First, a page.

The attempted restoration of the gold standard by the British government in 1925 collapsed in 1931 when, in the midst of a European banking crisis, sterling was devalued. For the rest of the decade the world economy remained mired in the Great Depression and the world market fractured into rival economic blocs, leading to the outbreak of war in 1939.

The Bretton Woods Agreement of 1944, under which the US dollar was tied to gold at the rate of $35 per ounce, was aimed at establishing a viable world monetary system without which the global economy would have rapidly returned to the conditions of the 1930s.

The agreement, in which the US dollar, by virtue of the overwhelming economic dominance of American capitalism, effectively functioned as world money, played a decisive role in restoring world trade and investment flows. However, the Bretton Woods system rested on a contradiction. The maintenance of international liquidity required an outflow of dollars from the US to the rest of the world. But this outflow undermined the relationship between the dollar and gold, as the dollars circulating in the world economy expanded way beyond the gold held by the US Treasury.

The dollar-gold gap steadily widened throughout the 1960s until US president Nixon declared on August 15, 1971 that henceforth the dollar could no longer be redeemed for gold. With the ending of the Bretton Woods system, the ability of the US dollar to continue to function as world money rested on the strength of the American economy and its financial markets. But that strength was being continuously undermined.

By the end of the 1980s, the US was no longer the world’s leading creditor nation but had become its chief debtor, dependent on inflows of capital from the rest of the world. This inflow masked, to a certain extent, the internal rot and decay of the US financial system. But it periodically came to the surface in a series of crises, starting with the stockmarket crash in 1987, and continuing throughout the 1990s: the bond crisis of 1994, the meltdown of the hedge fund Long Term Capital Management in 1998 and the so-called “tech-wreck” of 2000-2001, culminating in the meltdown set off by the collapse of Lehman Brothers on September 15, 2008.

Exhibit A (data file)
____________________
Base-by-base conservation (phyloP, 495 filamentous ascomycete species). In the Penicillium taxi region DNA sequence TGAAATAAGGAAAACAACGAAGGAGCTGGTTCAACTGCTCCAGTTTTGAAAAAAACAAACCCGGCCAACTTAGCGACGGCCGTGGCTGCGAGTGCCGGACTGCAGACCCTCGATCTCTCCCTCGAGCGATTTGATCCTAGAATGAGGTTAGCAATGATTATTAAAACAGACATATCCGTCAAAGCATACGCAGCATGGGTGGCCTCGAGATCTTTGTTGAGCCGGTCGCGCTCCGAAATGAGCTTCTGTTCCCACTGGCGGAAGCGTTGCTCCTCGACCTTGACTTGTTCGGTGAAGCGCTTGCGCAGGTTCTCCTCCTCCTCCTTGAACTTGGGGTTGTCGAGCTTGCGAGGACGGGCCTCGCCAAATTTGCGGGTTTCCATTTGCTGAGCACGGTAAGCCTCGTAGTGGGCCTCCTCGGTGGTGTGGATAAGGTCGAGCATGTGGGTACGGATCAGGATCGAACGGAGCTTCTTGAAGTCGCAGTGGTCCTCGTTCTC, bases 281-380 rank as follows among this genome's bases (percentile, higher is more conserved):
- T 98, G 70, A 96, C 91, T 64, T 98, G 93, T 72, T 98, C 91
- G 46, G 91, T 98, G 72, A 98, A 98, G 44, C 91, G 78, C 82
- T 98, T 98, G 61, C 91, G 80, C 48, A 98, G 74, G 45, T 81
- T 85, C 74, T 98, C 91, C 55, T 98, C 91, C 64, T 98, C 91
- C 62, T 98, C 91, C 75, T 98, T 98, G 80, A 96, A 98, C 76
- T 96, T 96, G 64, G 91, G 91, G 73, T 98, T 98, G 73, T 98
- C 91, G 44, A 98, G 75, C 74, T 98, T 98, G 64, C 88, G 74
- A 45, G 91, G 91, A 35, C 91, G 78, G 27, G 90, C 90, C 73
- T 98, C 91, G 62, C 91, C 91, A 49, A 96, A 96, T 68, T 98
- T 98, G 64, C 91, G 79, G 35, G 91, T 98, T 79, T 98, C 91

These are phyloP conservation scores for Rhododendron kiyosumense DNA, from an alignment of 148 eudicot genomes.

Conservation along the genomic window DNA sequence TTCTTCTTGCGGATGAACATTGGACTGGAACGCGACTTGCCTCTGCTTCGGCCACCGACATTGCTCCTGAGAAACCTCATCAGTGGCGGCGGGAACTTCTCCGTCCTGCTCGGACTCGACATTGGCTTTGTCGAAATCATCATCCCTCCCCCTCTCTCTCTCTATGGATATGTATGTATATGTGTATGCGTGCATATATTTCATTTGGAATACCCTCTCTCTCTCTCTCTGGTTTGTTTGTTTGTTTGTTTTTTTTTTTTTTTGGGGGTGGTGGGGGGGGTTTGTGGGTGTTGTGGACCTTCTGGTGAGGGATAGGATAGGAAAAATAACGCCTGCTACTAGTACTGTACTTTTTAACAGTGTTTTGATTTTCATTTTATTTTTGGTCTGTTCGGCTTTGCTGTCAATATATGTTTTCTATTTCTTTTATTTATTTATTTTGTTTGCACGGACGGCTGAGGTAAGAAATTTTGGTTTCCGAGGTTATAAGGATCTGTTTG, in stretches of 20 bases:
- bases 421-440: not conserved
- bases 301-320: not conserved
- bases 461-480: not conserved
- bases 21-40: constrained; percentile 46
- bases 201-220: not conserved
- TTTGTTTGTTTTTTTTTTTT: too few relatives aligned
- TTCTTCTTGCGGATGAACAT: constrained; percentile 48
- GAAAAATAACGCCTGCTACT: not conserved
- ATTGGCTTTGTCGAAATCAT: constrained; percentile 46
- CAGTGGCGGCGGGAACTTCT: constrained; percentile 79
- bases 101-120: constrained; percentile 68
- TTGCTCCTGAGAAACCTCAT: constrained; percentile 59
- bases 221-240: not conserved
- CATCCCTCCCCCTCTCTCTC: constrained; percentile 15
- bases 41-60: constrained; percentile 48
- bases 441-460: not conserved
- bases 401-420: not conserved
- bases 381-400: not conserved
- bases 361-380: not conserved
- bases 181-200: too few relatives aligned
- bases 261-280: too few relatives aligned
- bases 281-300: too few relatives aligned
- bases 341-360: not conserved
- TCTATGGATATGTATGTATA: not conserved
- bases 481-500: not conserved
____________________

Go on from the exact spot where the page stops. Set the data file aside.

The ensuing global financial crisis and currency conflicts point to the intensification of the contradiction between world economy and the nation-state system. The global capitalist economy requires a stable reserve currency—world money—in order to be able to function. But the US dollar is increasingly incapable of playing that role. Nor is any other currency—neither the euro, the yen or the renminbi—able to take its place.

The growing lack of confidence in all paper currencies is reflected in the rising price of gold, which regularly reaches new records. But a return to the gold standard is not a viable solution either, as it would lead to a massive contraction of credit, plunging the world economy into a depression rivalling or exceeding that of the 1930s.

In the midst of the growing turmoil, the possibility has been canvassed of the major powers reaching some kind of accord, along the lines of the Plaza Agreement of 1985, which brought about an internationally-organised reduction in the value of the US dollar. But one only has to consider the differences between the situation in 1985 and today to see why such a project will not be realised. Twenty-five years ago, the US still exercised economic hegemony and the Atlantic economies formed the main centre of world growth. That is no longer the case: the US is in economic decline and the economic centre of gravity is moving rapidly to the East.

No doubt the currency crisis will take many twists and turns in the coming period. But the overall logic of the process is clear. The world economy will increasingly fracture into rival regional and currency blocs, once again raising the spectre of military conflict.

The only way to prevent this disaster is to fight for the program of socialist internationalism—the overthrow of the profit system and the nation-state system on which it is grounded and the establishment of a rationally planned world economy.

Nick Beams

Nick Beams